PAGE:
Tuesday, February 15, 2022

Managing Myself

Welcome to my blog. Enjoy! 

I've been consciously living with anxiety for about 4ish years now. I've been managing my anxiety for almost none of those years. Kind of. I'm getting better. I don't take medications as I've never managed to make myself a priority to go to a doctor to help. 

Like I'm pretty confident there a bunch of other people who have what I have and are barely managing as well and well, my brain is stuck on the It's fine meme...you know...the one with the dog and the coffee and the fire and he's just sitting there. Yeah. I feel like that's what my mind is doing right now.

It's cool. I think it's fine. But I know other people need me to do things and so I have to do some things and this is how I manage myself and I hope this might help you: 

How I Manage Myself a true story by me.

1. I like lists. Sometimes I'll write a list at the end of the day to just cross things off so I can have that hit of dopamine. The list helps me keep track of the ramblings in my brain. I make lists for all sorts of things, what I have to do today, what I want to clean in the office, what I need at the grocery store, who I need to contact for events or things, what I want to write about, things I want to craft, just lists. Again, it really helps the ramblings in my brain and helps me to not forget things.

2. Small time increments. I do things in small increments (except reading, I'll read for hours). I do this to convince myself to do things (otherwise I'll read). I follow this woman on YouTube Sarah Beth Yoga, and she's amazing! I love her content, but, BUT what I love most about her is that one of her playlist video groupings is 10 minute yoga videos. Yes I like yoga and yes I want to do more, but my anxiety almost won't let me do more than 10 minutes at a time. Sure I can do 3 of her videos in row and feel awesome! but I can't START anything more than 10 minutes. So I do 10 minutes. I choose a small increment and do it. It helps to manage me. I can on occasion convince myself that after 10 minutes I can lay there and spiral again if I need to (because who doesn't anxiety spiral!). If I can do this one thing for 10 minutes then I'm good!  I use the small time increments for other things too, such as writing this blog post (I gave myself 30 minutes), and applying to jobs.  I choose time increments over quantity increments (such as applying to 3 jobs instead of 30 minutes) because I can set a time and watch the clock tick down (but I don't focus on the clock) and it also stops me from spiraling into "what if I can't find 3 jobs to apply to, then I'll never be done!"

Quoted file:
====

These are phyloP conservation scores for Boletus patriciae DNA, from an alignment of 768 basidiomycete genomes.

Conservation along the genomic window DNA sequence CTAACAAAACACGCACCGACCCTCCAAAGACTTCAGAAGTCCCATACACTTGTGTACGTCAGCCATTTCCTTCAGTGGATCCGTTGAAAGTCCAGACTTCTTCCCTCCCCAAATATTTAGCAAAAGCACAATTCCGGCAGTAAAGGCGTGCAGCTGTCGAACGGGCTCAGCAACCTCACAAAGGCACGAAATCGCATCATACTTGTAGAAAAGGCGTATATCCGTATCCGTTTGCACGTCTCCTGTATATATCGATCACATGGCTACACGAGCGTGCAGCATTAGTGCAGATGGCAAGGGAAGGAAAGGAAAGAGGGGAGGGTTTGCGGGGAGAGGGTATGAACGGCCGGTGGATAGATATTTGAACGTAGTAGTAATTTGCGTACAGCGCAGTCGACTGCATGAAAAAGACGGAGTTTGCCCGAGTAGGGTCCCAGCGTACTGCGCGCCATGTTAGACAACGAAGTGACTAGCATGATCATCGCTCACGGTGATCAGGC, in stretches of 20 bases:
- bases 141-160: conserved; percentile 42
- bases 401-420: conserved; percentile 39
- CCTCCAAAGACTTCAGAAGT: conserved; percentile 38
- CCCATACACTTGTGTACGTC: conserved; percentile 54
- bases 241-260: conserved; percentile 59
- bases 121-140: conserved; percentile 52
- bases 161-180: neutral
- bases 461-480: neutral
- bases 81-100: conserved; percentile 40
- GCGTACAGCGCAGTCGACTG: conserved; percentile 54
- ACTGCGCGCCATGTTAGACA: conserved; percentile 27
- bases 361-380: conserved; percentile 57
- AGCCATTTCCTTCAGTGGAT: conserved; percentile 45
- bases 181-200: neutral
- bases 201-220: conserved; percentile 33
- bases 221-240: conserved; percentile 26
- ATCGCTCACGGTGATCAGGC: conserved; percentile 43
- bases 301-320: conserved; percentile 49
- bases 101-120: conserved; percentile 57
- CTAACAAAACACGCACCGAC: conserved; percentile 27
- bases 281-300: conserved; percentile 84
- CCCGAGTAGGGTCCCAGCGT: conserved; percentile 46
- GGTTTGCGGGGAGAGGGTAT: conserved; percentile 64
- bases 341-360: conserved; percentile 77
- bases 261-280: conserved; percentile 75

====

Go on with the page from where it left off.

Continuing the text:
3. Theme Music! Well not theme music so much as focus music. If I really need to get something done and it requires a good amount of focus I'll play the Hans Zimmer Pandora station. I discovered this trick on Pinterest. As I was perusing Pinterest, a suggestion jumped out at me for focusing. "If you need to focus on a task, play the Hans Zimmer Pandora Station." Apparently Mr. Hans Zimmer wrote the scores for some great movies and it's the type of movies where the characters are focused (Inception, Dune, Interstellar, The Dark Knight, to name a few). It's a similar suggestion to listening to video game music (and not the Nintendo ones). The music helps to focus, it's a white noise in your ears that almost demands you to ignore it while gently placing your blinders on so all you see is the task in front of you. This along with the small time increments really does help with managing my anxiety because it always comes back to baby stepping.